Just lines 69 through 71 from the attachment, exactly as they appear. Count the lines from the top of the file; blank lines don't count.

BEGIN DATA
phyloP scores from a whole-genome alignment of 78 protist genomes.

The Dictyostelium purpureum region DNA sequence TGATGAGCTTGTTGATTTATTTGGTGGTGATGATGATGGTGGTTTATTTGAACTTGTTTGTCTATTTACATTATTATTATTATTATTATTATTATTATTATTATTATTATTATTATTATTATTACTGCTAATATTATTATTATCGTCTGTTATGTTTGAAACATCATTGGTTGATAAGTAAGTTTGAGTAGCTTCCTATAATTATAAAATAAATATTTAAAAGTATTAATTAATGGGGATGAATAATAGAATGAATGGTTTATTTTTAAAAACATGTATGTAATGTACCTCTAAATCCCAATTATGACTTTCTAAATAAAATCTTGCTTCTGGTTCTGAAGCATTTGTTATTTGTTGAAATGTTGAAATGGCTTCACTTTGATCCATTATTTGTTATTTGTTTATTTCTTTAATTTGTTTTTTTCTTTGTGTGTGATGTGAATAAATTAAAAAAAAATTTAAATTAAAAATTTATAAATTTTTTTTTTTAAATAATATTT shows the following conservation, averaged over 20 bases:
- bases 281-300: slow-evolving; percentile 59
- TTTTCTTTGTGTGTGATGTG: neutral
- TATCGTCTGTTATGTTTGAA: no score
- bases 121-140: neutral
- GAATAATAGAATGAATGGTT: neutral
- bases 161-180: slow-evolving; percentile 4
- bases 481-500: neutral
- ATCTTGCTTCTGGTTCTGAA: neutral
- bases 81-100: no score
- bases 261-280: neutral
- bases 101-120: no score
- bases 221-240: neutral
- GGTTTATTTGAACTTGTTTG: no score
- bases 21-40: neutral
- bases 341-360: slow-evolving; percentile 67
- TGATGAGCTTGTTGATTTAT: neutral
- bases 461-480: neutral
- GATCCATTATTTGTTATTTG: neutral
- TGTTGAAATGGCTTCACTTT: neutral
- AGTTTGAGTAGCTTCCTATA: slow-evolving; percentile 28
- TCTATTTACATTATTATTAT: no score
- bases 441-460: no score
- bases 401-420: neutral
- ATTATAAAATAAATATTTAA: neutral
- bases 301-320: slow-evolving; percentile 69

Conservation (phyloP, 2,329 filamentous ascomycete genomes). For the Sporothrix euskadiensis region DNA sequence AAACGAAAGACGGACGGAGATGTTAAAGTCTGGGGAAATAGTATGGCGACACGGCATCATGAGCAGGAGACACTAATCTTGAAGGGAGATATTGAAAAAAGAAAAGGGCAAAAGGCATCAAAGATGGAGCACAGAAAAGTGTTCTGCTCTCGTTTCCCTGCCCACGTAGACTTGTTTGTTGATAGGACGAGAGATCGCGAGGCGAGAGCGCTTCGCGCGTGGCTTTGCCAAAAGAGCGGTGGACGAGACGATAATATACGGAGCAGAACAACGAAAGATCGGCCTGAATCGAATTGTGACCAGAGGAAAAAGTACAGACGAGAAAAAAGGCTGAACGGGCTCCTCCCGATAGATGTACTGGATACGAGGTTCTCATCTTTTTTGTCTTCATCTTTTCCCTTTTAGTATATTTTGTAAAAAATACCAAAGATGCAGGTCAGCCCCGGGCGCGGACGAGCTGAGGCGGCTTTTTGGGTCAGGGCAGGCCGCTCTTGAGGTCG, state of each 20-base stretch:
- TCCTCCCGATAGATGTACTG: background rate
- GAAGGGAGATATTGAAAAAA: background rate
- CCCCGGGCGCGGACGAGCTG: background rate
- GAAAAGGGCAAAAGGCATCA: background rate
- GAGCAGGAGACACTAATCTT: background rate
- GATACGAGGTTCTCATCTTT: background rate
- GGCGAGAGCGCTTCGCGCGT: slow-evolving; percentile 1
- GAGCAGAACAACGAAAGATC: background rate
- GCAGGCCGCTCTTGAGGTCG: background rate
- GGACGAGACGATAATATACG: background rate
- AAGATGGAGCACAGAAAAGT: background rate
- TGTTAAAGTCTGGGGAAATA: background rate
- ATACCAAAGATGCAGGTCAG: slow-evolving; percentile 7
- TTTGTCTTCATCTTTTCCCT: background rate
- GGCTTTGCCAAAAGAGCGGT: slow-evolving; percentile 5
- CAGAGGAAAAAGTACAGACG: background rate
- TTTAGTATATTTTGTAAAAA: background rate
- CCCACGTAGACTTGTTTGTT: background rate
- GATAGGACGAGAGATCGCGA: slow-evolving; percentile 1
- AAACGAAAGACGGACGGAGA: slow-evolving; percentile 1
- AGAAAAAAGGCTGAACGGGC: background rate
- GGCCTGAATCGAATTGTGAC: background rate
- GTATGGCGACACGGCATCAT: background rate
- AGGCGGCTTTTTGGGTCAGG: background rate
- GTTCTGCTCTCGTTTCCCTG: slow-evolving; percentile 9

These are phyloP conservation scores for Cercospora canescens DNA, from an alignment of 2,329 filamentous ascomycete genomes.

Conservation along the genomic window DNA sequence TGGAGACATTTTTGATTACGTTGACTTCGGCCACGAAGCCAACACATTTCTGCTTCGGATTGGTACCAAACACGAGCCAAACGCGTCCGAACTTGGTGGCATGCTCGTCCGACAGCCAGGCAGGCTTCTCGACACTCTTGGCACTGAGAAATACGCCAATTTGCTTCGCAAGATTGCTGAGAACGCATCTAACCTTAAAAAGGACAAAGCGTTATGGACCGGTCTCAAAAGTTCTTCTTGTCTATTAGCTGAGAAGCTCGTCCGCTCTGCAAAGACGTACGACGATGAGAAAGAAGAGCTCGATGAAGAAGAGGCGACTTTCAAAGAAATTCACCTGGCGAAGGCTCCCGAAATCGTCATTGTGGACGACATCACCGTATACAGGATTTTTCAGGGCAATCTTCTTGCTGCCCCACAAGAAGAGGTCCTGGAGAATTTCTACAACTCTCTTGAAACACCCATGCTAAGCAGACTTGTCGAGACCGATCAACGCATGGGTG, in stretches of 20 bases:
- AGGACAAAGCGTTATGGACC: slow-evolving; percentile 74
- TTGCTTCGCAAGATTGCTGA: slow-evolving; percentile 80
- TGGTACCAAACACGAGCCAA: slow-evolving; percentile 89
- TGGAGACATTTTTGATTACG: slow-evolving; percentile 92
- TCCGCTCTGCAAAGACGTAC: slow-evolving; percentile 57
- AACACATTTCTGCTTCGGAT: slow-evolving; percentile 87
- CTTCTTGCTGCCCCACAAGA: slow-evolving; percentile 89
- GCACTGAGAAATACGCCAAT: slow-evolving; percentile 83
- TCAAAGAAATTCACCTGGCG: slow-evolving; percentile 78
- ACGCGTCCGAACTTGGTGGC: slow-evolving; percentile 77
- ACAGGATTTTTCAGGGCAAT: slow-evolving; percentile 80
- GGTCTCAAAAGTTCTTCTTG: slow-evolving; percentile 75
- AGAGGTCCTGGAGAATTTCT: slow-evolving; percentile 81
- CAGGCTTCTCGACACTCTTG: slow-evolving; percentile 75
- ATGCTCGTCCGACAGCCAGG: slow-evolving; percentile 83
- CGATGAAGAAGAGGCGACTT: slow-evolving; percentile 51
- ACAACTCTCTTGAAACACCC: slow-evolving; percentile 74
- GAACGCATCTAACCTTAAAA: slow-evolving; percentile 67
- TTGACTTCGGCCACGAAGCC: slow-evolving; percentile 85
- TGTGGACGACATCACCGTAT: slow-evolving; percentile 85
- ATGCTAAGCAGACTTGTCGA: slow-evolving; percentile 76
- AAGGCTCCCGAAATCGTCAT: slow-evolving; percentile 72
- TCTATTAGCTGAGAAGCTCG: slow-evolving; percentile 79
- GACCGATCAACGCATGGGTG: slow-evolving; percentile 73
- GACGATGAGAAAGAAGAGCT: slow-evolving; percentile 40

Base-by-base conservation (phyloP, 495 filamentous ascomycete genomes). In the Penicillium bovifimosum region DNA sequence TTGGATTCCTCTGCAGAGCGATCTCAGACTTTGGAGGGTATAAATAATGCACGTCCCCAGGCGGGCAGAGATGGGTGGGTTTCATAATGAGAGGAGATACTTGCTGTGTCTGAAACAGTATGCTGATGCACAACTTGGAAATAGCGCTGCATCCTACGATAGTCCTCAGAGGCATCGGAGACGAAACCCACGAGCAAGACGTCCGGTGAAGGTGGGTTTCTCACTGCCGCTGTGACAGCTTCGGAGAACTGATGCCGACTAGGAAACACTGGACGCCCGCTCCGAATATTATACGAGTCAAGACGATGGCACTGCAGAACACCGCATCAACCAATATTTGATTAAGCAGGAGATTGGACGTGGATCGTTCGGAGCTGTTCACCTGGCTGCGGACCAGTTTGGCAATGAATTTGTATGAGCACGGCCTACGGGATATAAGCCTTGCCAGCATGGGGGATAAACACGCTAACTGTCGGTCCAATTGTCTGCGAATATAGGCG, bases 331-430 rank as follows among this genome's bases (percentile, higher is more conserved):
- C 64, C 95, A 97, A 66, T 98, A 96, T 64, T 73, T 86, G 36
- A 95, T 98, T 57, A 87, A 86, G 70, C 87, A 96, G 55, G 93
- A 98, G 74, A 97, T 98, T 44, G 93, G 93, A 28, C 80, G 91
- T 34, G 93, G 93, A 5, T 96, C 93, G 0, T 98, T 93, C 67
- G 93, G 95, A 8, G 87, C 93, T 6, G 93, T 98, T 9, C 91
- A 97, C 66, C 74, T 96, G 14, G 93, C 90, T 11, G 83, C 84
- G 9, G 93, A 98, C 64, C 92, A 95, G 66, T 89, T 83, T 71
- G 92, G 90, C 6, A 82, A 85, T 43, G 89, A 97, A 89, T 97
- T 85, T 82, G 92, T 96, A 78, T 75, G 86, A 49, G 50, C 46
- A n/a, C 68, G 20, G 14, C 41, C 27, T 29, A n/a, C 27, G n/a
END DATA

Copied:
- CAGGCTTCTCGACACTCTTG: slow-evolving; percentile 75
- ATGCTCGTCCGACAGCCAGG: slow-evolving; percentile 83
- CGATGAAGAAGAGGCGACTT: slow-evolving; percentile 51